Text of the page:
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Inspection and Other Strategies for Assuring Quality in Government Construction NOTICE: The project that is the subject of this report was approved by the Governing Board of the National Research Council, whose members are drawn from the councils of the National Academy of Sciences, the National Academy of Engineering, and the Institute of Medicine. The members of the committee responsible for the report were chosen for their special competences and with regard for appropriate balance. This report has been reviewed by a group other than the authors according to procedures approved by a Report Review Committee consisting of members of the National Academy of Sciences, the National Academy of Engineering, and the Institute of Medicine. The National Academy of Sciences is a private, nonprofit, self-perpetuating society of distinguished scholars engaged in scientific and engineering research, dedicated to the furtherance of science and technology and to their use for the general welfare. Upon the authority of the charter granted to it by the Congress in 1863, the Academy has a mandate that requires it to advise the federal government on scientific and technical matters. Dr. Frank Press is president of the National Academy of Sciences. The National Academy of Engineering was established in 1964, under the charter of the National Academy of Sciences, as a parallel organization of outstanding engineers. It is autonomous in its administration and in the selection of its members, sharing with the National Academy of Sciences the responsibility for advising the federal government. The National Academy of Engineering also sponsors engineering programs aimed at meeting national needs, encourages education and research, and recognizes the superior achievements of engineers. Dr. Robert M. White is president of the National Academy of Engineering. The Institute of Medicine was established in 1970 by the National Academy of Sciences to secure the services of eminent members of appropriate professions in the examination of policy matters pertaining to the health of the public. The Institute acts under the responsibility given to the National Academy of Sciences by its congressional charter to be an adviser to the federal government, and upon its own initiative, to identify issues of medical care, research, and education. Dr. Samuel O. Thier is president of the Institute of Medicine. The National Research Council was established by the National Academy of Sciences in 1916 to associate the broad community of science and technology with the Academy's purposes of furthering knowledge and of advising the federal government. Functioning in accordance with general policies determined by the Academy, the Council has become the principal operating agency of both the National Academy of Sciences and the National Academy of Engineering in providing services to the government, the public, and the scientific and engineering communities. The Council is administered jointly by both Academies and the Institute of Medicine. Dr. Frank Press and Dr. Robert M. White are chairman and vice chairman, respectively, of the National Research Council. This report was prepared as part of the technical program of the Federal Construction Council (FCC). The FCC is a continuing activity of the Building Research Board, which is a unit of the Commission on Engineering and Technical Systems of the National Research Council. The purpose of the FCC is to promote cooperation among federal construction agencies and between such agencies and other elements of the building community in addressing technical issues of mutual concern. The FCC program is supported by 14 federal agencies: the Department of the Air Force, the Department of the Army, the Department of Commerce, the Department of Energy, the Department of the Navy, the Department of State, the General Services Administration, the National Aeronautics and Space Administration, the National Endowment for the Arts, the National Science Foundation, the U.S. Postal Service, the U.S. Public Health Service, the Smithsonian Institution, and the Department of Veterans Affairs. Funding for the FCC program was provided through the following agreements between the indicated federal agency and the National Academy of Sciences: Department of State Contract No. 1030-621218; National Science Foundation Grant No. MSM-8902669, under master agreement 8618641; and U.S. Postal Service grant, unnumbered. Library of Congress Catalog Card No. 91-62333 International Standard Book Number 0-309-04547-9 Additional copies of this report are available from: National Academy Press 2101 Constitution Avenue, NW Washington, DC 20418 S 409 Printed in the United States of America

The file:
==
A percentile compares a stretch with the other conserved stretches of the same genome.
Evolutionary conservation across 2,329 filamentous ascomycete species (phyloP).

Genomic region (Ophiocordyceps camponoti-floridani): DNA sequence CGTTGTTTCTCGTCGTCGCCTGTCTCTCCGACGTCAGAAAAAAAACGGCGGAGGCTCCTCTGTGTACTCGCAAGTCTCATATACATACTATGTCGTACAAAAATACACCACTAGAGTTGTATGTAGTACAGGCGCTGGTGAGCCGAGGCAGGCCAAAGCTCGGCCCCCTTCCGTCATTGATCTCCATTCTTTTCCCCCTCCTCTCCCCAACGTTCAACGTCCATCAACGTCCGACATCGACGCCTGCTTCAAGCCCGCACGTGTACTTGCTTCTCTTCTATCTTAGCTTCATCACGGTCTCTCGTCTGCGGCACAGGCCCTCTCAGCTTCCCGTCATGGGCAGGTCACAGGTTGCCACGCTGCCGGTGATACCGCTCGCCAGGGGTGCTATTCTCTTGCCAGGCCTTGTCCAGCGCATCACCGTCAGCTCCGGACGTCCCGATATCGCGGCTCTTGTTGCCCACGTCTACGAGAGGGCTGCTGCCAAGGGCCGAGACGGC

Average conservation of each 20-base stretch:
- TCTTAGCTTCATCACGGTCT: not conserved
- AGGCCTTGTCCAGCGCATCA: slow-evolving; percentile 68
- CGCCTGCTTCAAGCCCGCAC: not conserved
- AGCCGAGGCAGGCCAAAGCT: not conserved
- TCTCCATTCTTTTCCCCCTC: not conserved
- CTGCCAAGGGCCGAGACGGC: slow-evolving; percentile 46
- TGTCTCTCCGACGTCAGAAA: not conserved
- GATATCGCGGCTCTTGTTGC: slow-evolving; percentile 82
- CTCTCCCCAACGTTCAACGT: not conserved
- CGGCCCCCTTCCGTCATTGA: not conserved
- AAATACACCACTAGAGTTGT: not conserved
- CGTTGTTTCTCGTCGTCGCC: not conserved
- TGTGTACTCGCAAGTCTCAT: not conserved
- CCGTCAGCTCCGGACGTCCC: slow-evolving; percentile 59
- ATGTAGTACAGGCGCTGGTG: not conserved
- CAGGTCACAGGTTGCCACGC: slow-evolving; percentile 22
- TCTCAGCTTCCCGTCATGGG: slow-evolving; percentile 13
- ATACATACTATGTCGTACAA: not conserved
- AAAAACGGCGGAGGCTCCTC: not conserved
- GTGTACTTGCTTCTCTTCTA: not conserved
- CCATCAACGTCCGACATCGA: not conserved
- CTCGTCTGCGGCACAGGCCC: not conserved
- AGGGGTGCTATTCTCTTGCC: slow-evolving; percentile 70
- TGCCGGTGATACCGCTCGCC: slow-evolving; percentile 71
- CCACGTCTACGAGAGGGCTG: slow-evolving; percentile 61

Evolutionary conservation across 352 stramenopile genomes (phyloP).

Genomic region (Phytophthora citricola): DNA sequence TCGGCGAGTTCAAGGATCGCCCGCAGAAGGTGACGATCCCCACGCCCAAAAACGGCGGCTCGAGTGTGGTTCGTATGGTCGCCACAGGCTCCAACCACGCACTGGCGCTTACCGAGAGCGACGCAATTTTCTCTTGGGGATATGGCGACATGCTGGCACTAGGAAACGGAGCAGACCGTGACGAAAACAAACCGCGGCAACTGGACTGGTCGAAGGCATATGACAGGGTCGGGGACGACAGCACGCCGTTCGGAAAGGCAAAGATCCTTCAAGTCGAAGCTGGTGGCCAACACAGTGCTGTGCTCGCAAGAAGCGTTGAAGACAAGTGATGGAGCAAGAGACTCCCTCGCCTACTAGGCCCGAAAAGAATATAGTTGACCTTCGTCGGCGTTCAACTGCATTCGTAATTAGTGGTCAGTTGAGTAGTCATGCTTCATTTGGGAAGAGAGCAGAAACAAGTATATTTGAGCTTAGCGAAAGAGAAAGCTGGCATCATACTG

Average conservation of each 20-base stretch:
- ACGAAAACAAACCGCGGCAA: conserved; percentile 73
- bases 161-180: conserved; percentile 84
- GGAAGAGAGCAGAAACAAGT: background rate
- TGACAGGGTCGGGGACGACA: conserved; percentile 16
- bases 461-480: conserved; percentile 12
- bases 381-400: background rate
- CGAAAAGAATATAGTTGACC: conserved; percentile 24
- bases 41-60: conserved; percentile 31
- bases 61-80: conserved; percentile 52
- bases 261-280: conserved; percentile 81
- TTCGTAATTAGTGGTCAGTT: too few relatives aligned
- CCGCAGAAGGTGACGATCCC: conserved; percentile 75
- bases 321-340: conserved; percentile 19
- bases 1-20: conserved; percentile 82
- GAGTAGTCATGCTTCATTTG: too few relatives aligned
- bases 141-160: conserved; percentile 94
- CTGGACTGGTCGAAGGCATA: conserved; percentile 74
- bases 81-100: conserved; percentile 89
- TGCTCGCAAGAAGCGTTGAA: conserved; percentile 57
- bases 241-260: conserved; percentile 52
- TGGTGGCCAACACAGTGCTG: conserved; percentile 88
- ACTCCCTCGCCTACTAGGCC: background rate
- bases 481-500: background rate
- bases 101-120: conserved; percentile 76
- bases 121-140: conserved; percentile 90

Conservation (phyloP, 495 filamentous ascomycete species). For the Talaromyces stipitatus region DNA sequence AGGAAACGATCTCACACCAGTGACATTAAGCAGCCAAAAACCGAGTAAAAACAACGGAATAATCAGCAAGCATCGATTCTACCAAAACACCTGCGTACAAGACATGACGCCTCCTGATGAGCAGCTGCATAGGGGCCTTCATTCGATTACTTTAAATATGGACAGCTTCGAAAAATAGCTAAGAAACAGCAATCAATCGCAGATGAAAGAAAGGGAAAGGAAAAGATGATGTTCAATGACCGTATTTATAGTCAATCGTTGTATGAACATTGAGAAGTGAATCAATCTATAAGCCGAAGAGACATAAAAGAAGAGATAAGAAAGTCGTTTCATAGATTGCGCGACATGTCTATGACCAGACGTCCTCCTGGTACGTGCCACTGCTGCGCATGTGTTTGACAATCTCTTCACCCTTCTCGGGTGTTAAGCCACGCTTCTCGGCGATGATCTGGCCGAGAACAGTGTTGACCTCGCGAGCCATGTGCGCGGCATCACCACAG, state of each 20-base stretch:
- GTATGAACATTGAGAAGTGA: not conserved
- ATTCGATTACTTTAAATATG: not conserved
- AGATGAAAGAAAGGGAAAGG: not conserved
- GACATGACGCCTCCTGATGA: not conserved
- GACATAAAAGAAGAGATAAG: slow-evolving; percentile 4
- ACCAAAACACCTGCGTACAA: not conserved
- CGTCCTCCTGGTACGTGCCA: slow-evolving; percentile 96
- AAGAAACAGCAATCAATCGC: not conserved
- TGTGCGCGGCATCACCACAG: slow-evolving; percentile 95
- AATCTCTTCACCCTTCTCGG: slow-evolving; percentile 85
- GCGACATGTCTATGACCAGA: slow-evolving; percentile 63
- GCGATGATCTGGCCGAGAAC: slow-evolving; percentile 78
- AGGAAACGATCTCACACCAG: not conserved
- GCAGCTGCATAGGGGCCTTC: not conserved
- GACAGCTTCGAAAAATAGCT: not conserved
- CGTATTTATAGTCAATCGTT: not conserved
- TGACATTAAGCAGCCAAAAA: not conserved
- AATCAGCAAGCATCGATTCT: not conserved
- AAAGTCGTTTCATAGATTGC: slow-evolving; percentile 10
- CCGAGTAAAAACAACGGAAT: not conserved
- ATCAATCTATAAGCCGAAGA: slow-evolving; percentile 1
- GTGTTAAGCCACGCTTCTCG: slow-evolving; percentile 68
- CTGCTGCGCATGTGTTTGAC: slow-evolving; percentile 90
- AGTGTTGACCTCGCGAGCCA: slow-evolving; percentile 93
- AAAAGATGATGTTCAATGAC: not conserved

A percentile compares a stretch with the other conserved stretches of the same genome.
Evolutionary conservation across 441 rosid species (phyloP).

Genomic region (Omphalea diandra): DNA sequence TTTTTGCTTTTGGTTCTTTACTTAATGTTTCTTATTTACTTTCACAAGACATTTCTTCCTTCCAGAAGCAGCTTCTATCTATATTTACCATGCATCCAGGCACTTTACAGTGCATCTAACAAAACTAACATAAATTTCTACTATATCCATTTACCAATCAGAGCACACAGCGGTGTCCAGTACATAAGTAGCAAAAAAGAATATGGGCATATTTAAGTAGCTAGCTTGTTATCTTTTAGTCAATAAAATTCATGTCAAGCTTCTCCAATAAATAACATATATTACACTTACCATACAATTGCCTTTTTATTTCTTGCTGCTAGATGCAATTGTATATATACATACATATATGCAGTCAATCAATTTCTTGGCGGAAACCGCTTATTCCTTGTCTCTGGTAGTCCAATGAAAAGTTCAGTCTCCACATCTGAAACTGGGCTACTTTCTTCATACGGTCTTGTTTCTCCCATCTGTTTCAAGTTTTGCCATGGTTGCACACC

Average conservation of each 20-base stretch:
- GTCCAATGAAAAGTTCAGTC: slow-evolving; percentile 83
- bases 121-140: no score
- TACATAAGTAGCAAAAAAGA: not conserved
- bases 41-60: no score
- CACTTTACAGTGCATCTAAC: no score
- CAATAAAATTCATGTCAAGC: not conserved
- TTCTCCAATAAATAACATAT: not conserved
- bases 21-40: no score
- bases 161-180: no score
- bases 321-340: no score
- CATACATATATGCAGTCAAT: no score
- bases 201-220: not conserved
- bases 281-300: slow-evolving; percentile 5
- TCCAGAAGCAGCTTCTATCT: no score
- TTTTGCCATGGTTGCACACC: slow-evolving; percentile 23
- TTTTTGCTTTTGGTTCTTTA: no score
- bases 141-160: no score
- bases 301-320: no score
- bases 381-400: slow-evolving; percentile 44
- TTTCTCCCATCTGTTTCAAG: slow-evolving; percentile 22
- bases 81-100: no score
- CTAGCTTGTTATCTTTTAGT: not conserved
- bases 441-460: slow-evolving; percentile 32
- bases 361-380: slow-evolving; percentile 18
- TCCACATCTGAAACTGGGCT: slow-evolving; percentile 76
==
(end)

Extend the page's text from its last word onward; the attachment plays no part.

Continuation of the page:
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Inspection and Other Strategies for Assuring Quality in Government Construction COMMITTEE ON INSPECTION FOR QUALITY CONTROL ON FEDERAL CONSTRUCTION PROJECTS Chairman WILLIAM B. LEDBETTER, PE, Consultant, Pendleton, S.C. Members MERRILL R. COTTEN, Chief, Construction Management, De Leuw, Cather & Company, Chicago, Illinois F. H. (BUD) GRIFFIS, Professor of Civil Engineering, Columbia University, New York, New York C. RAYMOND HAYS, Director Safety/Quality, RUST International, Birmingham, Alabama ARTHUR T. KORNBLUT, Kornblut & Sokolove, Cheve Chase, Maryland JOHN W. MORRIS, USA Retired, Engineer Advisor, Zorc, Rissetto, Weaver & Rosen, Washington, D.C. DONALD W. PFEIFER, Vice President, Wiss, Janney, Elstner Associates, Northbrook, Illinois ROBERT ULREY, Manager of Technical Services, Houston Lighting and Power Company, Houston, Texas DAVID J. WICKERSHEIMER, President, Wickersheimer Engineers, Inc., Champaign, Illinois PAUL ZIA, Distinguished University Professor, Civil Engineering Department, North Carolina State University, Raleigh